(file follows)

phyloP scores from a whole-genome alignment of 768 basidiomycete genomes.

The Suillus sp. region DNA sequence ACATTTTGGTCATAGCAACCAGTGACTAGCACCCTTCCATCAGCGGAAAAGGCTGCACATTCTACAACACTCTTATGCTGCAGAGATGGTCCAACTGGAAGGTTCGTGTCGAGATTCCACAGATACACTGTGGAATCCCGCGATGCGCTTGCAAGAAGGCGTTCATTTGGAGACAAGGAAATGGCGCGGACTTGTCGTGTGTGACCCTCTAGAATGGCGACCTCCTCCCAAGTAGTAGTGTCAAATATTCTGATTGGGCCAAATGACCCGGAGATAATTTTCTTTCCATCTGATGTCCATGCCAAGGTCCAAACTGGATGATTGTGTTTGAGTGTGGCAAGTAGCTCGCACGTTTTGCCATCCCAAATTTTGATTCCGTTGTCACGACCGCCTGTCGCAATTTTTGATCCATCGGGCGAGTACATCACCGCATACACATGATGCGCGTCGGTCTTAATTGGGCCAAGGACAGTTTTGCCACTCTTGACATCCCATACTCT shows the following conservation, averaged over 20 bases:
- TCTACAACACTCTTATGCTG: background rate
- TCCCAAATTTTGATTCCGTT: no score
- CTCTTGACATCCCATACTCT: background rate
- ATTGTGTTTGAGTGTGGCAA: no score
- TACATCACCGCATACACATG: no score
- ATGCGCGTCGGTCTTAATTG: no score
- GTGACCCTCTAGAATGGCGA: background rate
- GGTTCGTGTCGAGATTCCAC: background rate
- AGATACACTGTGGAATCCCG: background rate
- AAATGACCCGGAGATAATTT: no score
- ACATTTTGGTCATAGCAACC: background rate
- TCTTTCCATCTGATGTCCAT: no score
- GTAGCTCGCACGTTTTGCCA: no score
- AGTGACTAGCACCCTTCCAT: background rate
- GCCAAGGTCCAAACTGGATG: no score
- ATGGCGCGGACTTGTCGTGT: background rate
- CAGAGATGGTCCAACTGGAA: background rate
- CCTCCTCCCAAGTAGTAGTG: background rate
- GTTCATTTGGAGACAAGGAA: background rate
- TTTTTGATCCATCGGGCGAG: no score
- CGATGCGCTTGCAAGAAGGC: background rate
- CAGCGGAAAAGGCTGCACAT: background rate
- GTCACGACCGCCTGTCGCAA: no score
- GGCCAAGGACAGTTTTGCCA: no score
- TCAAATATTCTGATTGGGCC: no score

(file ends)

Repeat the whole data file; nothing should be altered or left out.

phyloP scores from a whole-genome alignment of 768 basidiomycete genomes.

The Suillus sp. region DNA sequence ACATTTTGGTCATAGCAACCAGTGACTAGCACCCTTCCATCAGCGGAAAAGGCTGCACATTCTACAACACTCTTATGCTGCAGAGATGGTCCAACTGGAAGGTTCGTGTCGAGATTCCACAGATACACTGTGGAATCCCGCGATGCGCTTGCAAGAAGGCGTTCATTTGGAGACAAGGAAATGGCGCGGACTTGTCGTGTGTGACCCTCTAGAATGGCGACCTCCTCCCAAGTAGTAGTGTCAAATATTCTGATTGGGCCAAATGACCCGGAGATAATTTTCTTTCCATCTGATGTCCATGCCAAGGTCCAAACTGGATGATTGTGTTTGAGTGTGGCAAGTAGCTCGCACGTTTTGCCATCCCAAATTTTGATTCCGTTGTCACGACCGCCTGTCGCAATTTTTGATCCATCGGGCGAGTACATCACCGCATACACATGATGCGCGTCGGTCTTAATTGGGCCAAGGACAGTTTTGCCACTCTTGACATCCCATACTCT shows the following conservation, averaged over 20 bases:
- TCTACAACACTCTTATGCTG: background rate
- TCCCAAATTTTGATTCCGTT: no score
- CTCTTGACATCCCATACTCT: background rate
- ATTGTGTTTGAGTGTGGCAA: no score
- TACATCACCGCATACACATG: no score
- ATGCGCGTCGGTCTTAATTG: no score
- GTGACCCTCTAGAATGGCGA: background rate
- GGTTCGTGTCGAGATTCCAC: background rate
- AGATACACTGTGGAATCCCG: background rate
- AAATGACCCGGAGATAATTT: no score
- ACATTTTGGTCATAGCAACC: background rate
- TCTTTCCATCTGATGTCCAT: no score
- GTAGCTCGCACGTTTTGCCA: no score
- AGTGACTAGCACCCTTCCAT: background rate
- GCCAAGGTCCAAACTGGATG: no score
- ATGGCGCGGACTTGTCGTGT: background rate
- CAGAGATGGTCCAACTGGAA: background rate
- CCTCCTCCCAAGTAGTAGTG: background rate
- GTTCATTTGGAGACAAGGAA: background rate
- TTTTTGATCCATCGGGCGAG: no score
- CGATGCGCTTGCAAGAAGGC: background rate
- CAGCGGAAAAGGCTGCACAT: background rate
- GTCACGACCGCCTGTCGCAA: no score
- GGCCAAGGACAGTTTTGCCA: no score
- TCAAATATTCTGATTGGGCC: no score